That’s where local governments can come in. Small business owners, farmers, distributors, restaurateurs, and eaters develop innovative strategies to strengthen their respective segments of the local food chain, and municipalities can support this process by creating links down the line and increasing opportunities for food system purveyors to work together.
The Chicago Metropolitan Agency for Planning (CMAP) has developed a comprehensive regional plan that includes resources and tools for local governments to support local food. Hot on the heels of the plan’s adoption, CMAP is eager to make the case that a strong local food system benefits all residents in the seven-county area, particularly from an economic perspective. They are currently in the process of helping governments develop food system-friendly codes and ordinances in order to enable more momentum in the public sector. Read more
Much like the rest of the country, community gardens in Athens, Georgia sprouted up everywhere in the last decade, some with iffy hopes of survival.
Successes here include: a beautiful edible landscape around a resource center for the elderly; an abandoned lot in an African American neighborhood where a grey-haired gardener scares off drug dealers with collard plants; and a resident-run garden in a hip neighborhood where homemade tomato cages poke up on public land.
In one low-income Hispanic neighborhood in a culturally segregated trailer park outside of town, a garden put in place by horticulture student volunteers from the University of Georgia didn’t fare as well, at least in its first seasons. As a newspaper reporter and farming enthusiast, I watched this garden’s early growth with both hope and worry. Many of my friends who lived in this mobile home park had worked hard to drum up awareness of it in the neighborhood, and initial interest looked promising. Read more
Residents of South Carolina’s Lowcountry know that the area’s vibrant culture and scenic beauty constitute something special, something that represents more than the group of counties contained within its geographic perimeter.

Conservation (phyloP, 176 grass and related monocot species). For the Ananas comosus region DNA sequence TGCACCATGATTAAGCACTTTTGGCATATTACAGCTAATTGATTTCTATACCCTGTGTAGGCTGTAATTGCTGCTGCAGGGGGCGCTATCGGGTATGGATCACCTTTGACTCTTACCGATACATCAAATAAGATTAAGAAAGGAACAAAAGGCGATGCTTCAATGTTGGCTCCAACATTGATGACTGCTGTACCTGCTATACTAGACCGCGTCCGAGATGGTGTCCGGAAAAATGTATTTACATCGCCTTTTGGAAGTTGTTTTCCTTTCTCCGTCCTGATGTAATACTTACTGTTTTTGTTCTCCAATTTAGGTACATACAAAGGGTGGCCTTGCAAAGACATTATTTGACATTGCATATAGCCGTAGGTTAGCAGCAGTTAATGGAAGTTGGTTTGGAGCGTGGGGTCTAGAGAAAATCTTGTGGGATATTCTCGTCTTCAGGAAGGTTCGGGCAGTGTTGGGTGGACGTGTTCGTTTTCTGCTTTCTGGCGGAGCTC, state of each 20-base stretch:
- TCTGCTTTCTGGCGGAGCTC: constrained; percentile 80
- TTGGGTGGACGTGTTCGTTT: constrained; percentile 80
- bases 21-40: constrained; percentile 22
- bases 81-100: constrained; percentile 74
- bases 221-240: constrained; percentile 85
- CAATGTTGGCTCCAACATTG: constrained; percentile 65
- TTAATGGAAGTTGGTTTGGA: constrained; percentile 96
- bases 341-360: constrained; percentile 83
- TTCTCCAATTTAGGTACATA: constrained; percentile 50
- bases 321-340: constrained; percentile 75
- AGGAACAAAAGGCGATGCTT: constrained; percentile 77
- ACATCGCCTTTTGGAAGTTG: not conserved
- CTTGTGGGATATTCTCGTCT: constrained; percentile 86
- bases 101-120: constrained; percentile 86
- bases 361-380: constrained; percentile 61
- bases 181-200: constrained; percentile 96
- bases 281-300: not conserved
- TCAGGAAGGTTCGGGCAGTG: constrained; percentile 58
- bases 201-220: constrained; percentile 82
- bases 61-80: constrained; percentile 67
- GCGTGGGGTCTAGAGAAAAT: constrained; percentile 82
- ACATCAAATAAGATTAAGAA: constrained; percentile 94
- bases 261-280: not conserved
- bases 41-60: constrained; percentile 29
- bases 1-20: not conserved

Jamee Haley, executive director of Lowcountry Local First (LLF), recognizes that the unique character of the state’s southernmost region depends as much on the health of the economy as it does on the creative pursuits and hard work of the people who live there. Whether in the world of agriculture or business, she works to inspire those who share her appreciation for and dedication to their local communities to make a simple decision: “Choose the Lowcountry.”
From this request stem the organizations two primary initiatives, Eat Local and Buy Local. Read more
Just a few years ago there were but a smattering of “networks that allow regional growers to collaborate on marketing and distribution,” as Grist writer Claire Thompson observed, “networks that include a broad range of operations, from multi-farm CSAs to Craigslist-like virtual markets where buyers and producers can connect.”
Today, news stories about such food hubs are as frequent as a retweeted Mark Bittman article. With a big-tent definition, the USDA lists over 160 in operation from non-profits to private for-profit models. The East Coast is in the vanguard; New York, Virginia, North Carolina, and Vermont host the most. More remarkable than their media-worthy increase in numbers, is that food hubs are a wonderful example of the best face of the food movement’s transition beyond an earlier focus on labeling, markets, and matters of quantity, toward broader cultural issues of justice, sovereignty, and community. Read more
Abeni Ramsey started growing food in her West Oakland backyard when she was a college-aged single mom who wanted her kids to eat better food than what they could afford. Some seven years later, she’s well known among the Bay Area food community, selling produce from her business, City Girl Farms, to local restaurants and through a community-supported agriculture (CSA) program. Now she plans to open an urban farm store and restaurant in Oakland, and is working with a partner to start farming on 220 acres about an hour outside the Bay Area. I caught up with Ramsey recently to learn more about her involvement in the local food movement and her plans for the future. Read more